These days, some people who for years have chanted “my body, my choice,” are insisting that the government should mandate what you put into your body. Others, who argued against the exclusive rights we each have to our bodies, are crossing now to the other camp. Whether you are on one side or the other or whether you make a consistent case or think there is no parallel whatsoever among different issues, drawing the line between “my” choices and the good of the community is an age old question.
Ancient Jewish wisdom offers an annual antidote to this common human conundrum.
Many Jews will crowd into synagogues this Wednesday night and Thursday for Yom Kippur. The Day of Atonement brings more Jews to worship services than any other occasion. Even Jews who reveal themselves in public opinion surveys to be among the least religious of all Americans sometimes show up at synagogue on Yom Kippur.
There are some Jews for whom this day has become a ceremony marking the passage of time; a sort of Jewish Labor Day announcing the end of summer.
For others, Yom Kippur is the social event of the year at which they get to see old acquaintances.
Other Jews attend high holyday services propelled by guilt and as a last lingering contact with a Judaism that sentimentally links them to their parents and grandparents.
However, there is greater significance to Yom Kippur than these secular, social and sentimental motivations.
This special day celebrates one of God’s greatest gifts without which no society could long survive. This is the schematic of order and structure. Without it our love of personal liberty would tip us toward civil chaos.
Our society flourishes in its diversity. Some of us specialize in providing food; others offer medical care. Someone drives the bus or plane you ride, while other individuals build companies. We can vote, dress and live in totally different ways than our peers. Within the magical environment we call a society each of us can flourish in whatever areas we choose.
But with all this personal liberty some basic common framework must exist. Without a shared vision for how society ought to look, one person’s liberty to do whatever he chooses soon begins to impinge on another’s ability to live his chosen life.
Perhaps someone’s choice is not to work at all or to turn to drugs or alcohol. Well, that choice impacts most other citizens as they are forced to hand over money they would rather spend on their own family, to the tax collector instead in order for the government to fund drug or rehab programs. That same personal choice to surrender a life to drugs or alcohol forces other citizens to have to step over an intoxicated form on the sidewalk and diminishes the value of businesses in that neighborhood. It is almost impossible to make choices that do not impact other people. We are all interconnected.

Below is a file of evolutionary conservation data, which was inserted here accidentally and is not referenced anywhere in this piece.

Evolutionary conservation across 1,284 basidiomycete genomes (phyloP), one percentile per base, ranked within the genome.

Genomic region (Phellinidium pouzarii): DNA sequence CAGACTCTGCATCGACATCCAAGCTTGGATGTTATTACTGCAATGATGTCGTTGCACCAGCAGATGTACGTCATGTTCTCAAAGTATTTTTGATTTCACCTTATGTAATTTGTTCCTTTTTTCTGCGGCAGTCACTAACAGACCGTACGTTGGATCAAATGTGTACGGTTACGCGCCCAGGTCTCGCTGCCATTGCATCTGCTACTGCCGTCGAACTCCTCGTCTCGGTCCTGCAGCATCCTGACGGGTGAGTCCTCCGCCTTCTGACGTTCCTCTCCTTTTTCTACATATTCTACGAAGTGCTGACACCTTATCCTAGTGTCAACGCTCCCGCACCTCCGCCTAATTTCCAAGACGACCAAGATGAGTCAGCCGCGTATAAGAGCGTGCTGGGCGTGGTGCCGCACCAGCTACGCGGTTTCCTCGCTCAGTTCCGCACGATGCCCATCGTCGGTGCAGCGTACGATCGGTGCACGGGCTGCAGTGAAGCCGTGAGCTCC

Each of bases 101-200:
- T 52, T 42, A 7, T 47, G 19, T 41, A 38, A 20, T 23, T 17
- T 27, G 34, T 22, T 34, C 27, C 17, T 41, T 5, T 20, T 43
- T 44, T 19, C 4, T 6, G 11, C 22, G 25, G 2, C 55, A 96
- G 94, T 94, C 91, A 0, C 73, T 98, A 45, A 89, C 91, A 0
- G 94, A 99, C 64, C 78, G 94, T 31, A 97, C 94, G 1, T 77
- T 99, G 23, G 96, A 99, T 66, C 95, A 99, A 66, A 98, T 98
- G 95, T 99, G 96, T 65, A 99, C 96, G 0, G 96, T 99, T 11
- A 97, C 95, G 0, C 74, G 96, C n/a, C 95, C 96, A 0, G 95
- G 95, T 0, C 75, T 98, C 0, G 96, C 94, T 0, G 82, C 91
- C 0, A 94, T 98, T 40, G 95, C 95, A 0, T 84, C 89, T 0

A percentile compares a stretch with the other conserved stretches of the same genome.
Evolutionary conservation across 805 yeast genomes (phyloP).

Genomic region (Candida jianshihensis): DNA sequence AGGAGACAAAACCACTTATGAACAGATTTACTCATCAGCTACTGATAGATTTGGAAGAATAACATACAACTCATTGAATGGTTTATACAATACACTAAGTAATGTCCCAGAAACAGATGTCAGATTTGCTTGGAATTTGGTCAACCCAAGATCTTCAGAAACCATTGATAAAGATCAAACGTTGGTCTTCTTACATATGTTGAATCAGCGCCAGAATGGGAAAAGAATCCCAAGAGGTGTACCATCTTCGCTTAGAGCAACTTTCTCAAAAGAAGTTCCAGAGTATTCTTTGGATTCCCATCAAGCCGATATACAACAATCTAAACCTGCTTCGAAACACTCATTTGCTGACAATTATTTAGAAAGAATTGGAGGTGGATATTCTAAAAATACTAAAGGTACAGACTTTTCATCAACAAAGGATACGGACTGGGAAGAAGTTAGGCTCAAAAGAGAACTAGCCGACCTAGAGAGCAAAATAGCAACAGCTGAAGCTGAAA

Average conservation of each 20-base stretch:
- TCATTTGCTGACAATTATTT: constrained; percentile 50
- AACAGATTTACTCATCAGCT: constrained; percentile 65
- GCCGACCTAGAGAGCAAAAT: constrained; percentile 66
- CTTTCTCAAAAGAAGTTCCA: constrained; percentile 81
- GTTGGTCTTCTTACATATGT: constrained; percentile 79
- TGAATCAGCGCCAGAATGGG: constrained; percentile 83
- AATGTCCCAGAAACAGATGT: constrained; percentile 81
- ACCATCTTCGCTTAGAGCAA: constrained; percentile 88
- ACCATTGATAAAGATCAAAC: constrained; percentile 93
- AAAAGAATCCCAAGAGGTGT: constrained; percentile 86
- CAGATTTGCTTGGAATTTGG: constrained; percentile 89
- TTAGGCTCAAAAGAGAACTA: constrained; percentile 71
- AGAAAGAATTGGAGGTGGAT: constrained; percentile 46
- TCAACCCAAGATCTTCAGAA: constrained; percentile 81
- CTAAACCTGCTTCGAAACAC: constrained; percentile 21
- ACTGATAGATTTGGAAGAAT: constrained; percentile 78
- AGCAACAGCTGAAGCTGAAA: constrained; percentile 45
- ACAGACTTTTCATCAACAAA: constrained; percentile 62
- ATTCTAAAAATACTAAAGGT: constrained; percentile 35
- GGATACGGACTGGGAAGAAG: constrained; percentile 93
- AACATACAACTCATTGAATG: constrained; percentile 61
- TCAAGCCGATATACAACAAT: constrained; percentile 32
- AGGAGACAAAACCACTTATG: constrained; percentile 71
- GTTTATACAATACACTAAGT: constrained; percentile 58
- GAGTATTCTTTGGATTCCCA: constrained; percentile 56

This produces a tension between personal liberty which we embrace and the need for us all to choose to curtail some of our liberties. One of today’s significant social stresses is deciding where the line should be drawn.
A great secret for both family and business success is learning to balance what we want to do with what we should do. The Jewish High Holydays, comprising Rosh HaShana and Yom Kippur, impart the theme of that great balancing act and link it to the astrological sign of this period; Libra, the balancing scales. The challenge not only for individuals but for society as a whole is to master this balancing act. When better to attempt it than during the Month of the Scales?
Perhaps one spiritual reason that Jews flock to services during these days of awe is to acknowledge that living successfully means accepting restraints. For a society to survive every right has a matching responsibility; every freedom entails an obligation. We all need to do what we have to do, when we have to do it.
We need help in setting the right balance in our lives because if enough people make bad choices, it ruins society for everyone. A connection with God helps us balance our desire to do that which we please with our ability to resist that desire in favor of what is right. And that can be a powerful magnet for gathering people together once a year.
48 Hour Sale – Day for Atonement
Audio CD & Instant Download – only $7.00
On sale until Wednesday 9/15 at sunset when we close for Yom Kippur
Rabbi Daniel Lapin’s audio teaching discusses how before moving forward, we must acknowledge and accept the past. You will see how to quick start the atonement process by weighing the balance we keep in three specific areas of our lives: coping with the gulf between our ideals and the reality of being imperfect human beings; managing personal versus communal needs; and evaluating the needs of our bodies versus the needs of our souls. Through this program, you will be led to the joy of an upbeat future freed from the guilt and baggage of the past.
Save $30 on all of our already low-priced Library Packs
If this isn’t your first rodeo with us, you know that there is a month of Jewish holy days in the fall. This year, they fall out in September. As always, our office and stores will be closed on those special days in accordance with Leviticus 23. We save our best sales for this time of year when we open/shut – open/shut. Choose from one of our Library Packs. Through September, you can save big on our already low-priced Library Packs.